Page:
The rate of reaction may be readily controlled by watching the reaction temperature and mixing the reagents slowly enough to permit the complete dissipation of the heat of reaction and to maintain the temperature below a prescribed maximum.

After the reactants are completely mixed it is frequently desirable to stir the reaction mass for fifteen minutes to one hour in order to complete the reaction. The carbonate esters will form an immiscible layer if water is present. If water is not present in substantial quantities, enough should be added to dissolve the solids and form two distinct liquid phases. The added water may contain a little hydrochloric or other mineral acid to neutralize the excess of alkaline reagent. The ester layer is quickly separated from the water layer and dried over anhydrous sodium sulphate. If desirable, the ester may be washed one or more times with water or preferably with concentrated salt solutions for example sodium bisulphite before drying.

The more volatile of the esters may be further Uo purified by distillation procedure either at atmospheric pressure or at reduced pressures. Care should be taken to avoid polymerization during or shortly after distillation. Some of the esters polymerize slowly at higher temperatures. If distillation is contemplated at temperatures of 100 to 200* C. small amounts of polymerization Inhibitors such as hydroquinone, pyrogallol, copper or copper salts may be added.

The vinyl chloroformate used in this esterification may be prepared by the pyrolysis of ethylene glycol bis (chloroformate) at 400 to 600° C. and subsequent distillation. This procedure is described and claimed in copending application Serial No. 504,292 (A-288) filed September 29, 1943, by Frederick E. Kling.

The new polyunsaturated esters are colorless liquids of relatively low viscosity. Upon heating, especially in the presence of hydrogen peroxide, organic peroxides and organic percarbonates they become more viscous and finally are converted into transparent colorless solids which are generally infusible and are insoluble in benzene, ether, and acetone. The polymerization usually involves a transition through a fusible soluble intermediate stage which exists in solution prior to gelation. The first solid polymer formed is a clear gel which is elastic but not thermoplastic.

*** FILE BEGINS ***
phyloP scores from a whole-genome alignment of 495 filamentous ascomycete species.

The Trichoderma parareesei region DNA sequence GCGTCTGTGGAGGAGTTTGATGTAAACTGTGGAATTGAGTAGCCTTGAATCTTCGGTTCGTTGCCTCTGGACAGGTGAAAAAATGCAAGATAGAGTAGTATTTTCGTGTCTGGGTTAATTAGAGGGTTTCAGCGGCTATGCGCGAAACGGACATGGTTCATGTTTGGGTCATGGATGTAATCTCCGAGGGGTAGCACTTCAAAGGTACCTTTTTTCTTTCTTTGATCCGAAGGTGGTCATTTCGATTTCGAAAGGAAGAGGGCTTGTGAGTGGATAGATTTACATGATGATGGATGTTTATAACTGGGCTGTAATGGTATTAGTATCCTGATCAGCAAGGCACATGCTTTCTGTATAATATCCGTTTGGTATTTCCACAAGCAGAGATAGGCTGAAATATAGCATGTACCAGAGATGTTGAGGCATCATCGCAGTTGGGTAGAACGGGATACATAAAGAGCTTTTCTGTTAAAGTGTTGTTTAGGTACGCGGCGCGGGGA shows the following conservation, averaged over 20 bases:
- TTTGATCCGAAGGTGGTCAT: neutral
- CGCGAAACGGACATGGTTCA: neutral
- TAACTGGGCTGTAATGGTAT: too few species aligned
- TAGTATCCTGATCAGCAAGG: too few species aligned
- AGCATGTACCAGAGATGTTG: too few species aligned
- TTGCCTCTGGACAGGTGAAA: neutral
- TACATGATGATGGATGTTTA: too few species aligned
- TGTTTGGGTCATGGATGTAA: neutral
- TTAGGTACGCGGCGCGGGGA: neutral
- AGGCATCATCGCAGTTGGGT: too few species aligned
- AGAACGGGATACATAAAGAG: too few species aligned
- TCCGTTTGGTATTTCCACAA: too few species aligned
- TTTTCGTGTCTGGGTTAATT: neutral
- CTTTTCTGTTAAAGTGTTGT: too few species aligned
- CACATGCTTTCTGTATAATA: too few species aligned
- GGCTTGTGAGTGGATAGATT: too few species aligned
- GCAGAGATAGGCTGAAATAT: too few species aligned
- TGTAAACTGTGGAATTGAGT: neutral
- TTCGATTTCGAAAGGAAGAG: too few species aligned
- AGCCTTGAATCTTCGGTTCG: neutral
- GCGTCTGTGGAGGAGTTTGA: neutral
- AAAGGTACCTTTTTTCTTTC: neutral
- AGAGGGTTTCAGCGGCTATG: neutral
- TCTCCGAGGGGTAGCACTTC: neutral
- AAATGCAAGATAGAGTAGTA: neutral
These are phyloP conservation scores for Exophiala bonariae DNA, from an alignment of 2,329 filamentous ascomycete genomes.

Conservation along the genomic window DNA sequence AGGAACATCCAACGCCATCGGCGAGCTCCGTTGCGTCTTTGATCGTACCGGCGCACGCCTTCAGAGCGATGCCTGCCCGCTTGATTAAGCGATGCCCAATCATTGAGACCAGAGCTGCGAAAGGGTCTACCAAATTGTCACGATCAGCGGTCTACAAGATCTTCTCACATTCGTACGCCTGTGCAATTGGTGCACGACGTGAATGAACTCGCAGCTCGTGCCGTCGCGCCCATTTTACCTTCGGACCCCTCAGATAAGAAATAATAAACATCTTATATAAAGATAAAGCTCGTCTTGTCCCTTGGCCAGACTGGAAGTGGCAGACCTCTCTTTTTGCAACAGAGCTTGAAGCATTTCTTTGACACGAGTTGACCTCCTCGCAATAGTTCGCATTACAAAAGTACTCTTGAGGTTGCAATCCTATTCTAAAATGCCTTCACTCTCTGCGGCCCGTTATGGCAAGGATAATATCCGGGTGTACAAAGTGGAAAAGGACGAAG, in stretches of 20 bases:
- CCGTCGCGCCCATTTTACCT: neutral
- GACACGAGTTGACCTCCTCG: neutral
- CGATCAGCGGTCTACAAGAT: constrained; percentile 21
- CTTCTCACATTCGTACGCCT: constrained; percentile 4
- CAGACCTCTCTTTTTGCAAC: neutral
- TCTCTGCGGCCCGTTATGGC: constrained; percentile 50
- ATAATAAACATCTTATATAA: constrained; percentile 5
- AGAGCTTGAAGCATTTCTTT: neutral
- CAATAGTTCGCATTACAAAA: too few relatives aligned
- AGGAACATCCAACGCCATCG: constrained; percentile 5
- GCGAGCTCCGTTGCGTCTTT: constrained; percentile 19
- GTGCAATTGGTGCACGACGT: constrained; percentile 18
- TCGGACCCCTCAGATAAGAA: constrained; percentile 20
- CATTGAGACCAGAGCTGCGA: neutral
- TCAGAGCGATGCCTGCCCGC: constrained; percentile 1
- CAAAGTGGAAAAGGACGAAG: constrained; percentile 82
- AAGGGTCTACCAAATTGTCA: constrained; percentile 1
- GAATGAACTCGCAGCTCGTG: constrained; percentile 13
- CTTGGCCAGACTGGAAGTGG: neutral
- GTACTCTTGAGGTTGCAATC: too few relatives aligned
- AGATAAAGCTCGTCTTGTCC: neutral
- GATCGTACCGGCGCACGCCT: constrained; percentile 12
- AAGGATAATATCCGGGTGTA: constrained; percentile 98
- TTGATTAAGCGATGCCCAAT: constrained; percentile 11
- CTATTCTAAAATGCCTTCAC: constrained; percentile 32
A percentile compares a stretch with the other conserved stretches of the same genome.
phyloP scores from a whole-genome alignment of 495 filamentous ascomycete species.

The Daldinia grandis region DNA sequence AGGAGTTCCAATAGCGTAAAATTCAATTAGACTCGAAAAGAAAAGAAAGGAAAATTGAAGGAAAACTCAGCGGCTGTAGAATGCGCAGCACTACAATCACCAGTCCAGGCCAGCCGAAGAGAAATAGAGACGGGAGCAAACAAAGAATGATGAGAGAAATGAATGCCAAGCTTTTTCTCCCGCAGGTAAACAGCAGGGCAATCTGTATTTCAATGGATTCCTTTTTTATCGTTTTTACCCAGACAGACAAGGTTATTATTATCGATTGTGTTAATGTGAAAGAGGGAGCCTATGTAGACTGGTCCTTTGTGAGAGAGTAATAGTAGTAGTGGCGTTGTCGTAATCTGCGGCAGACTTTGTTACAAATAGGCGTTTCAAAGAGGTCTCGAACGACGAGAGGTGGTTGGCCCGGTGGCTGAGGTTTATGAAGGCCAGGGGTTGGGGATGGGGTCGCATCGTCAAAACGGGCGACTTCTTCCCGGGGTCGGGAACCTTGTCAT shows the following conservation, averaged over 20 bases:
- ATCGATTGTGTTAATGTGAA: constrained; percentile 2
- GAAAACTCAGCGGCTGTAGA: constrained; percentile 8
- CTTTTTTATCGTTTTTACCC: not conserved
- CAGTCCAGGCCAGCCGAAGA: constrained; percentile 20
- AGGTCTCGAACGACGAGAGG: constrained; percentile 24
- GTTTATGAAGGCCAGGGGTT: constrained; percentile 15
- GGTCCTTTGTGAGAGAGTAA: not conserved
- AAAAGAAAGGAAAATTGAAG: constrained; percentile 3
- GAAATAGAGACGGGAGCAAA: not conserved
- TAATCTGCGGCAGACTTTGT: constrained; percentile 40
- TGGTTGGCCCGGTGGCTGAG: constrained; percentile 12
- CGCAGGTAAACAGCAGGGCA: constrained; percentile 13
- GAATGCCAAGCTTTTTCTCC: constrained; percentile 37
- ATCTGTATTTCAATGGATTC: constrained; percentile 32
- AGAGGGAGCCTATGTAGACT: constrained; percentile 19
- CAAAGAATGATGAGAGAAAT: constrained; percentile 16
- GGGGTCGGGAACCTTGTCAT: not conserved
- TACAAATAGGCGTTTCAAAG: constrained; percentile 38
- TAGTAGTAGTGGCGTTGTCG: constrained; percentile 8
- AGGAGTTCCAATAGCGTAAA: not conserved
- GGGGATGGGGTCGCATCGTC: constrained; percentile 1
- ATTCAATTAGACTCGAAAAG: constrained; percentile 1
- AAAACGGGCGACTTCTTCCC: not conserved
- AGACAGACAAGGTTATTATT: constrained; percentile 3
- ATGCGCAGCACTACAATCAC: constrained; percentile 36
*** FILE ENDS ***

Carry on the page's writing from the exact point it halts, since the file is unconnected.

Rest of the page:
Upon further polymerization the gel becomes harder and much stronger.

The temperature of polymerization depends upon the quantity and kind of catalyst present.

The polymerization of the ester may proceed slowly at room temperature. Organic percarbonates catalyze the reaction at temperatures between 30° C. and 650 C. If polymerization is desired at temperatures between 650 C. and 100° C. more stable catalysts will be required. Acyl peroxides, such as benzoyl peroxide, will be effective in this temperature range. At temperatures above 100 C. the more active monomers can be polymerized without the addition of a peroxy catalyst. Monomers of lesser activity may require temperatures of 1500 C. or 2000 C. for such polymerization. Generally the catalytic polymerization is preferred since it is less difficult to control the rate of reaction by adjusting the kind and quantity of catalyst and the temperature of polymerization.

The polymers of the polyunsaturated mixed vinyl esters are hard and relatively brittle. They may be modified advantageously by copolymerization with thermoplastic monofunctional resins such as maleic anhydride, vinyl acetate, methyl methacrylate, styrene, vinyl chloride, butadiene and acrylonitrile.

Further details of the preparation and use of the new esters are set forth in the following specific examples: Example I Vinyl chloroformate (106 g.), prepared by the pyrolysis of ethylene glycol dichloroformate and purified by distillation, was slowly introduced into a 1000 ml. reaction flask containing 64 g. allyl alcohol (10 percent excess) and 87 g. of pyridine (10 percent excess) cooled to 0° C. on an ice bath. During the reaction the mixture was vigorously stirred to prevent local overheating.